The City of Prague Museum

Bylany Culture Grave in Suchdol

The part of the Object of the Season series

In 2019, the City of Prague Museum presented Bylany Culture Grave in Suchdol as part of the Object of the Season series. You can now view the modified version of the exhibition on the museum’s website. 



A prehistoric skeletal grave was discovered during the preparation of the site for a new house on Brandejsovo Square in Prague 6 – Suchdol in 2003. While digging a foundation pit, an excavator damaged the grave whose original size is estimated to be 1.9 × 2 metres and 120 cm deep below the ground.



Based on the grave arrangement and discovered vessels, the burial may be dated the 7th century BC which was the Early Iron Age (Hallstatt Period). The buried individual was a member of what the archaeologists call Bylany Culture, named after a significant burial ground in Bylany near Český Brod. The grave was not alone; rather, it was part of a larger burial ground and similar graves were discovered near the site in 1976 and 2005.



A large grey plate-shaped bowl was meticulously polished and equipped with two opposite handles protruding from the brim, a very uncommon shape at that time. The skeleton seemingly rested directly on it which gives evidence of placing the corpse on a wooden bier or bench, today missing, under which the bowl was originally inserted.
 


A circular ceramic plate with a decorated brim and six openings that are remarkably arranged in the centre was found behind the head. Such clay plates were placed in graves as cult objects representing the sun disc, a symbolic substitution of an open fire or a mat for incendiary offerings. The meaning and purpose of the openings remains unclear; they are uniquely found in Bohemia.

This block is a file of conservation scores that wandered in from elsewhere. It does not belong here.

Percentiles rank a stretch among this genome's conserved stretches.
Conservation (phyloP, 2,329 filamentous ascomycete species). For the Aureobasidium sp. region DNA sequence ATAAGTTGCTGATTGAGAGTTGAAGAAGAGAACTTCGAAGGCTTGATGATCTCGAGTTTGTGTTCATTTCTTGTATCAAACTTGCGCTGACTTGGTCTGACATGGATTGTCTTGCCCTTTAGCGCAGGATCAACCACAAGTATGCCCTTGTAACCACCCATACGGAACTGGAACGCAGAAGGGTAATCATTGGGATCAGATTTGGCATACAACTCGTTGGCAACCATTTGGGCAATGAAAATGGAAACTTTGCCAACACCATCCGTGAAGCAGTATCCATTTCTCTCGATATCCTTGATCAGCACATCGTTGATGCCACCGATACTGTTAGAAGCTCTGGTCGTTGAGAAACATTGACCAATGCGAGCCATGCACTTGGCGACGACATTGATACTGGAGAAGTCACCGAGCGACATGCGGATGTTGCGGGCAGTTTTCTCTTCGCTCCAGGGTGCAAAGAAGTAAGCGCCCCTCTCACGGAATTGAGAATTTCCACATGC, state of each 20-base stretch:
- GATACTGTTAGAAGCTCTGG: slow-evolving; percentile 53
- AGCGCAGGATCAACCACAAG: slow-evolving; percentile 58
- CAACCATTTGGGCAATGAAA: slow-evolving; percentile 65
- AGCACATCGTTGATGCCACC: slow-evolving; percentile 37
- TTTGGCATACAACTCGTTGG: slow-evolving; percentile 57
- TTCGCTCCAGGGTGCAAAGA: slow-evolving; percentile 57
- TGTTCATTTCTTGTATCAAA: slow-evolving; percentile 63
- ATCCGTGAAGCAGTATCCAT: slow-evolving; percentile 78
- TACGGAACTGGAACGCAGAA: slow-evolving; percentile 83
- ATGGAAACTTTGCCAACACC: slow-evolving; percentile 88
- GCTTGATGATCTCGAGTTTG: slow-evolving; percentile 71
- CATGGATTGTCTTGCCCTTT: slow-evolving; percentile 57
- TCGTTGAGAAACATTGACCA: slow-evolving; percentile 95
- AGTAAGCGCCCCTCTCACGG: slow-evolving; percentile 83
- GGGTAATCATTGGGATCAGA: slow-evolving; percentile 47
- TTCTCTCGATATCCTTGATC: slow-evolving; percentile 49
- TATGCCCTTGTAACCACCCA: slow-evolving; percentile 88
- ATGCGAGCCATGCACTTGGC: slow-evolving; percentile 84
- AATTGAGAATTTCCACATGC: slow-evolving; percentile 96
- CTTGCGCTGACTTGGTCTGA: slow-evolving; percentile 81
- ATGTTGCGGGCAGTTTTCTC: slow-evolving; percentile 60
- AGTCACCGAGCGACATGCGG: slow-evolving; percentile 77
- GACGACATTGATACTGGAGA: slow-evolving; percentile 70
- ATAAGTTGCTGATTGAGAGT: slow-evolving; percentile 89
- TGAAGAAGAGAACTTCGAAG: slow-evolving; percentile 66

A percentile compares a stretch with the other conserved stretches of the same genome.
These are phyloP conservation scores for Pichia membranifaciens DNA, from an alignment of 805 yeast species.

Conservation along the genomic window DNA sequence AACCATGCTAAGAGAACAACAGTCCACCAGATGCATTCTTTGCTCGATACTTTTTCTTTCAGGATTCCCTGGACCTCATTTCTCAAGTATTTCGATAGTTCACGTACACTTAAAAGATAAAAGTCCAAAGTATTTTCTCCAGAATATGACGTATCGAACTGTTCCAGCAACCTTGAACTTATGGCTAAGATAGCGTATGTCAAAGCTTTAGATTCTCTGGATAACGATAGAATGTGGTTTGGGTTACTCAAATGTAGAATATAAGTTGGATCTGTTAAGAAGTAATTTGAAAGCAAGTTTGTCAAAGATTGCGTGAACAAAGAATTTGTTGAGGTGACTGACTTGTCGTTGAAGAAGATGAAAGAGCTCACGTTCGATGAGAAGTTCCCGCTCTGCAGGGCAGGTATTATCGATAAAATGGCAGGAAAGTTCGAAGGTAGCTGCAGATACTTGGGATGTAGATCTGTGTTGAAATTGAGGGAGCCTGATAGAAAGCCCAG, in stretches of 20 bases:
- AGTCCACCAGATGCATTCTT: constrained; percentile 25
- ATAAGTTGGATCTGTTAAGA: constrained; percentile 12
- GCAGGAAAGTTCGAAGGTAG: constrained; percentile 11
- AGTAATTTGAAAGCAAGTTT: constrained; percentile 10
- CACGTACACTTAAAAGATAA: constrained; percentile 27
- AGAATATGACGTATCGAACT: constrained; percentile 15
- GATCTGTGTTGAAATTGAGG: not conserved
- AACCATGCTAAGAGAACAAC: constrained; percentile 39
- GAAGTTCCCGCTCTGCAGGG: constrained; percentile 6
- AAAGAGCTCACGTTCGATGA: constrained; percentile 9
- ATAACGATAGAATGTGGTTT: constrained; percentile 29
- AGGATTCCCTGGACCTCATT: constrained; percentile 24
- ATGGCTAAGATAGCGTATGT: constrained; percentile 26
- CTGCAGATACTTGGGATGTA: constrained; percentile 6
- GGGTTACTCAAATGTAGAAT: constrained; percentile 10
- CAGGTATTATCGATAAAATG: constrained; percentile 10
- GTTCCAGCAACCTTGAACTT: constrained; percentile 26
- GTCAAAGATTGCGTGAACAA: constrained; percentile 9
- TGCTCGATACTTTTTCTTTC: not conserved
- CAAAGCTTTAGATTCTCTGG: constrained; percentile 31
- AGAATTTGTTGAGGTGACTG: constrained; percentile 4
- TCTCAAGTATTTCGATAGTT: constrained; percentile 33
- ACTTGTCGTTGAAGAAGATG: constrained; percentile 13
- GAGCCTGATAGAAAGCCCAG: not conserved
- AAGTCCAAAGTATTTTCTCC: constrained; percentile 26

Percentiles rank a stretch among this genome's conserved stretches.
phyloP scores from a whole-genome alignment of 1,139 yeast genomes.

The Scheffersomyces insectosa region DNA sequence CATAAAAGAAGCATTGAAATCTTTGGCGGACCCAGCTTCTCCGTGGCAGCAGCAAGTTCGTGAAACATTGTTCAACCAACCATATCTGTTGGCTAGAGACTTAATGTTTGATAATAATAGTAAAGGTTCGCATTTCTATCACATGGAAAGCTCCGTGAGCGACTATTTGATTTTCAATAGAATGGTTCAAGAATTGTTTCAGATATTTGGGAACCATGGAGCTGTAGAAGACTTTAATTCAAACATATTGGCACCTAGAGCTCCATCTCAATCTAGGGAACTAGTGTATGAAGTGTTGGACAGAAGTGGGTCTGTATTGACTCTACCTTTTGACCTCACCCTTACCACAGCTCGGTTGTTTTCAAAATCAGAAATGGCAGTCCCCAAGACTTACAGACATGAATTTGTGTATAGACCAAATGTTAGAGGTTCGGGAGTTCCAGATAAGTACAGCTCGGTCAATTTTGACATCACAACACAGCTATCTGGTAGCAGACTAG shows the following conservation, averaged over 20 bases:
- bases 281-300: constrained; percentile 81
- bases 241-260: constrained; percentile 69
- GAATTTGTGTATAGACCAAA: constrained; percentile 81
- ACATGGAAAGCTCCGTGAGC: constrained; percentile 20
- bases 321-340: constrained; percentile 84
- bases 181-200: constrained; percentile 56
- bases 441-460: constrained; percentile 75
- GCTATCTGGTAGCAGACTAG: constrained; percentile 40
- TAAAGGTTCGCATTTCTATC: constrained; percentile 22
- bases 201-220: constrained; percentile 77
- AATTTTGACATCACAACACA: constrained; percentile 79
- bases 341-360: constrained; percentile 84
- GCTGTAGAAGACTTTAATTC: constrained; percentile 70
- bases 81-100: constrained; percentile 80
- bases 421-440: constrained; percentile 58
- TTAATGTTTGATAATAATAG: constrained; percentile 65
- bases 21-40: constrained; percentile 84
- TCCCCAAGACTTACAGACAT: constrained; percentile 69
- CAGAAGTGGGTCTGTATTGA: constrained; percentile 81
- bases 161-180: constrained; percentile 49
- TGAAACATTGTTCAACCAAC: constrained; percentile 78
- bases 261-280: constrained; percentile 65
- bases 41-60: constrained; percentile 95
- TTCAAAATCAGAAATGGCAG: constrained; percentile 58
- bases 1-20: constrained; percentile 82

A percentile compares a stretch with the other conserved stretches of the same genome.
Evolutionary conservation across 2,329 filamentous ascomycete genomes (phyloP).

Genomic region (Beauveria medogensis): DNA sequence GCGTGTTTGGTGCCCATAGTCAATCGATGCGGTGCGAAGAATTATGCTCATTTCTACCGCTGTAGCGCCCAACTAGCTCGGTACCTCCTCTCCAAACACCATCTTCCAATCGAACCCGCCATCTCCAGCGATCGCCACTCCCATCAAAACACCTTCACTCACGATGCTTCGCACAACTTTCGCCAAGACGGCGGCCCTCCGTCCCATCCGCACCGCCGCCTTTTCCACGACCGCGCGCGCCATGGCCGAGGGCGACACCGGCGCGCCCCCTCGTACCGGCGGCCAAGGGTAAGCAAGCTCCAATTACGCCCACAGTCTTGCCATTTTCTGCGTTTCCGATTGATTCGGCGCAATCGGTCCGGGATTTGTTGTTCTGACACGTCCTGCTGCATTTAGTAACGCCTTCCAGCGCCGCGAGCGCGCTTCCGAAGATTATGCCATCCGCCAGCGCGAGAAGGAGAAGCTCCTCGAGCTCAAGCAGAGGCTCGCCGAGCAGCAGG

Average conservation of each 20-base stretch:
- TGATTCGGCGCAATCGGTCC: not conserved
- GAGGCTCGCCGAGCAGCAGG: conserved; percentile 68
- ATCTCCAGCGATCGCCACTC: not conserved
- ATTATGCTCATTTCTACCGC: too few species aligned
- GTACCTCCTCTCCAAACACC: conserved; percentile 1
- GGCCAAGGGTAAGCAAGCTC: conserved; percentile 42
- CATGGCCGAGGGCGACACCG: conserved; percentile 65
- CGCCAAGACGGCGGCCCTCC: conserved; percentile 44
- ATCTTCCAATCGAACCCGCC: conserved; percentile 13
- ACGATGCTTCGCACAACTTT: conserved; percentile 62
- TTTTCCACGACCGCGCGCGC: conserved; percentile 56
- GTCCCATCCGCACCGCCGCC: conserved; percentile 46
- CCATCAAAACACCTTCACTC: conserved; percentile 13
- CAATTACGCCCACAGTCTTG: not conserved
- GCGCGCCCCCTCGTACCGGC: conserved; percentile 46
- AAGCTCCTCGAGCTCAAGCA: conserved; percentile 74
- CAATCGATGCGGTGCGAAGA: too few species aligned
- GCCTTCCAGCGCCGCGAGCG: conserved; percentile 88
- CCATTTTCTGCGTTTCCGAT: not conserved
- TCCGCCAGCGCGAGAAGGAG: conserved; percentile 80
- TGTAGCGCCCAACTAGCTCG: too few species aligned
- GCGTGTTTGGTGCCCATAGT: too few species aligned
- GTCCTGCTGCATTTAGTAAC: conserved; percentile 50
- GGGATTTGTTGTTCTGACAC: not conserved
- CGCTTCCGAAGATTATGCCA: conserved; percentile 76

Examples of vessels from the rich ceramic grave goods. The gamut of vessel shapes and sizes probably imitates the variety of kitchenware. The geometric decoration which was either polished into graphite pottery or black painted onto a red base attests to a careful preparation of the vessels for the dead; yet, their condition also shows that the vessels were not fired properly and used, meaning they were exclusively made for funeral purposes (funerary pottery). 

 

A similar Bylany Culture grave in Ďáblice further revealed a personal toilet set of the deceased which consisted of three bronze tools: a pair of tweezers with engraved decoration, twisted bars with a miniature spoon, and pointed twisted bars. All parts of the toilet set were used for body hygiene: the pair of tweezers to pluck eyebrows, beards, etc., the two-point bar to clean nails or skin, and the bar with the spoon to clean ears.
 

   

 

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